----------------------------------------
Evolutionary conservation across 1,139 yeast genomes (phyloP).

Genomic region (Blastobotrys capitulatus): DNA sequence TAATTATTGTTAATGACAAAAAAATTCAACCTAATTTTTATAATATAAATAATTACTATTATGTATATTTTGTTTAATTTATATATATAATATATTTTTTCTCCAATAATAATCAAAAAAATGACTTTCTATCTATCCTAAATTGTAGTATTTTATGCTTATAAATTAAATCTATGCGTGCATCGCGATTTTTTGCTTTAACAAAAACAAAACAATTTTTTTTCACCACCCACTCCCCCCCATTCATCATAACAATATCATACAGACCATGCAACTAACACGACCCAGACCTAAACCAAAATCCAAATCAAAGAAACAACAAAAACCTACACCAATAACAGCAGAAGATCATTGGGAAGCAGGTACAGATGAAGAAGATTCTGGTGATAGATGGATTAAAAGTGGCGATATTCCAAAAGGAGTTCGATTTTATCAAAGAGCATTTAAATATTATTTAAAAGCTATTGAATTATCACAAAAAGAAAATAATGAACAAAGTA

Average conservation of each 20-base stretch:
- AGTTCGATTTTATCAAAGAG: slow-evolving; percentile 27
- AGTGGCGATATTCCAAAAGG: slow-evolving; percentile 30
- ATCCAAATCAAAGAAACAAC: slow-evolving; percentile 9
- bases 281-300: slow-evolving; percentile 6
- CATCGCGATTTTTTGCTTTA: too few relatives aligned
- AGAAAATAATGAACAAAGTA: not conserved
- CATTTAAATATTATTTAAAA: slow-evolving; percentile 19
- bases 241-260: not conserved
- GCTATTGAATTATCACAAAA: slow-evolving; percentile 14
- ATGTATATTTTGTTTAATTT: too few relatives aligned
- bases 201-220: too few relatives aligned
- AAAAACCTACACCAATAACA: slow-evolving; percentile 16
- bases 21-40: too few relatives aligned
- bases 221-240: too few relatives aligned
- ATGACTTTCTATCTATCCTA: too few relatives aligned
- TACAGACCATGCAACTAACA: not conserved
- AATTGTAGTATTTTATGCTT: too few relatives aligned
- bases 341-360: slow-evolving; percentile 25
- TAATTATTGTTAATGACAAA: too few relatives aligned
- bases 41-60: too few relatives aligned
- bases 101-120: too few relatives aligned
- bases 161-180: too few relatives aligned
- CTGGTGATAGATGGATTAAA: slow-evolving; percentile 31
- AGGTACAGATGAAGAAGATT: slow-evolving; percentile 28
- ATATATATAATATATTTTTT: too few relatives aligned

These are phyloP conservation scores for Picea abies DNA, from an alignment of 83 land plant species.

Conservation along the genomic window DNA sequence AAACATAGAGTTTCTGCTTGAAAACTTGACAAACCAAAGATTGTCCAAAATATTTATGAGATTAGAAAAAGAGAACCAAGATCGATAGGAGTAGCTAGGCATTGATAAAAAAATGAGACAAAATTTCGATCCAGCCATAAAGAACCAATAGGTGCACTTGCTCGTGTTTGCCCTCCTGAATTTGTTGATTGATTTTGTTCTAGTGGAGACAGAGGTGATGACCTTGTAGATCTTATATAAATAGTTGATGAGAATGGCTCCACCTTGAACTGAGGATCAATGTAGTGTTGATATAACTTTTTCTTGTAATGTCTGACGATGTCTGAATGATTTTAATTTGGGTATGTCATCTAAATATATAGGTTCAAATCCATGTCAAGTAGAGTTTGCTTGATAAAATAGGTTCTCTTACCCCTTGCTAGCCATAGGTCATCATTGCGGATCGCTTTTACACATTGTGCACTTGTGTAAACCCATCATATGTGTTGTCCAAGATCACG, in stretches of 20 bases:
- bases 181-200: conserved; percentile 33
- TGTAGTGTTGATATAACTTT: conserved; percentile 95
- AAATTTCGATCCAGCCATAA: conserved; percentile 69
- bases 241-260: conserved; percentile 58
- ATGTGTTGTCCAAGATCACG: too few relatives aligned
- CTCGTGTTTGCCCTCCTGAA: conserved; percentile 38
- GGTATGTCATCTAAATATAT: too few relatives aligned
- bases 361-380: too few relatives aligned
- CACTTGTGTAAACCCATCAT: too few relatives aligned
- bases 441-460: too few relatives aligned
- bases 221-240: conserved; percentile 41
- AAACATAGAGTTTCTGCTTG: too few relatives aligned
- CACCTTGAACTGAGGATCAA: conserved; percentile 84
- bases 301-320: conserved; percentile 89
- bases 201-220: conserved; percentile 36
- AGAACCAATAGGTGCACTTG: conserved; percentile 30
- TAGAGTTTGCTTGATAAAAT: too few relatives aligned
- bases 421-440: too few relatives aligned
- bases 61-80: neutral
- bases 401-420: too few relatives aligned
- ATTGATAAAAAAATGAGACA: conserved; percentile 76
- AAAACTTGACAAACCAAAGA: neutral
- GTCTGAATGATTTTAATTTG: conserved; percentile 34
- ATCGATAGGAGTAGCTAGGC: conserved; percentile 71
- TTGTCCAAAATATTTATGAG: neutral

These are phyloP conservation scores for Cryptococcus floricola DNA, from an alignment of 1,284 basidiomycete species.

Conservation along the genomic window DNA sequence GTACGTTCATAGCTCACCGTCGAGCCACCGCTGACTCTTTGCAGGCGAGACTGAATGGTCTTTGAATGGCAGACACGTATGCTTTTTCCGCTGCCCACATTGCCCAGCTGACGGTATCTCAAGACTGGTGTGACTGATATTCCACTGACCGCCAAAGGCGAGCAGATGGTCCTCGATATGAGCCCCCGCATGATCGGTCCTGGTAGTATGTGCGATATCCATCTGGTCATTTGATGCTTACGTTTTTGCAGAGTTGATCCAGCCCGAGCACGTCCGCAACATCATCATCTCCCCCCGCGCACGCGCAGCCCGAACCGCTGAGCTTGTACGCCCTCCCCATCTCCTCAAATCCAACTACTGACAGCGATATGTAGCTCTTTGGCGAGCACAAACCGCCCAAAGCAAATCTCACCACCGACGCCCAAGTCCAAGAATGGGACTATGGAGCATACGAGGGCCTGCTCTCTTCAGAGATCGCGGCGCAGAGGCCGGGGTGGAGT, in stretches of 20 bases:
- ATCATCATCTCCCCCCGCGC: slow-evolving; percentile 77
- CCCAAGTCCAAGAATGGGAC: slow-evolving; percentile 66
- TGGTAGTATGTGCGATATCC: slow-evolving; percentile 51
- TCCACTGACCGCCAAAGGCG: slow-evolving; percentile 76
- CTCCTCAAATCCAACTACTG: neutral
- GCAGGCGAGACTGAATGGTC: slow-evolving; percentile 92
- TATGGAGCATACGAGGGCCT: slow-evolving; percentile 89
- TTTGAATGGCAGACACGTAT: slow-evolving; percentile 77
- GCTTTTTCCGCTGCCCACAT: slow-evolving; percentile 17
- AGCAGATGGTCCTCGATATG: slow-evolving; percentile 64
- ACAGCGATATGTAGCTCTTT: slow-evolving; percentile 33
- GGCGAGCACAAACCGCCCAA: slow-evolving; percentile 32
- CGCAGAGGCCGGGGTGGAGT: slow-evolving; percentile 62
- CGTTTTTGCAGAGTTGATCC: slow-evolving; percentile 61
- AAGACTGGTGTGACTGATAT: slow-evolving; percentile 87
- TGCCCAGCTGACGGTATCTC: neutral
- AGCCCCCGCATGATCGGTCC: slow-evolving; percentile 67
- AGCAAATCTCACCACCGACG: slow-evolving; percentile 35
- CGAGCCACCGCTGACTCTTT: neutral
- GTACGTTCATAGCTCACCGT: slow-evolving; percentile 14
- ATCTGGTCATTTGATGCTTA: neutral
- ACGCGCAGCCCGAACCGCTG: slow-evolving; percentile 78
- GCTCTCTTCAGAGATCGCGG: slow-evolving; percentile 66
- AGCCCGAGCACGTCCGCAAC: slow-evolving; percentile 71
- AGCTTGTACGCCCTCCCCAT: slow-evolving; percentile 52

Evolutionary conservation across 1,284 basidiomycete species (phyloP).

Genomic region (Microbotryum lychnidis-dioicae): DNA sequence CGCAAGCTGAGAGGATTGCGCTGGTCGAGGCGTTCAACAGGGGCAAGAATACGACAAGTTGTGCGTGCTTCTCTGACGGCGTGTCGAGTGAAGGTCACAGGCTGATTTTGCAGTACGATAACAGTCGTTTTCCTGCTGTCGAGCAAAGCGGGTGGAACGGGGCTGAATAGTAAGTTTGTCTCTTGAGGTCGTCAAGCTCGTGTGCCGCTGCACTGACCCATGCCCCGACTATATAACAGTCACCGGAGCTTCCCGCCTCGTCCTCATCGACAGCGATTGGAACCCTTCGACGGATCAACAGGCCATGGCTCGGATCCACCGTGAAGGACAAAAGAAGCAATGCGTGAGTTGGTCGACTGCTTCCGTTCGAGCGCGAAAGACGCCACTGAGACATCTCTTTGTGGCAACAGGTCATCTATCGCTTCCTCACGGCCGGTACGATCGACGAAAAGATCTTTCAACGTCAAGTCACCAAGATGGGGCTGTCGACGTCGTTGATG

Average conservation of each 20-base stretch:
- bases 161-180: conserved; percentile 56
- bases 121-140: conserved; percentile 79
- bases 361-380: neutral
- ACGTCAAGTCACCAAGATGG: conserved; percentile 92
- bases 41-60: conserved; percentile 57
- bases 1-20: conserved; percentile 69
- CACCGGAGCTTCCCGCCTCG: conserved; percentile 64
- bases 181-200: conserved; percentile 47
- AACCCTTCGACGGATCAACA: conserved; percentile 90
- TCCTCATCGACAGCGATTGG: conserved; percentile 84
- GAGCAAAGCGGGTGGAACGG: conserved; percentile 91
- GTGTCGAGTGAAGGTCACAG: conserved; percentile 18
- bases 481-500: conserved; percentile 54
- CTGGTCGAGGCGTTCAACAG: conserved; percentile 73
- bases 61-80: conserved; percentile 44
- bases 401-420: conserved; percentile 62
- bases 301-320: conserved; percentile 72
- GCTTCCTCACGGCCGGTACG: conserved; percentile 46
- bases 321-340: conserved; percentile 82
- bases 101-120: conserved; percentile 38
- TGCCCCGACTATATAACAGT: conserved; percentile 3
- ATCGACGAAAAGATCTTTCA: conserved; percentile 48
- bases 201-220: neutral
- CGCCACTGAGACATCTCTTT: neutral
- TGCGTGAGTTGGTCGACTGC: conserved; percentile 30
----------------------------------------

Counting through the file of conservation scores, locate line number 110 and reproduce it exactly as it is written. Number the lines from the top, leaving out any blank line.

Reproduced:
- TGCGTGAGTTGGTCGACTGC: conserved; percentile 30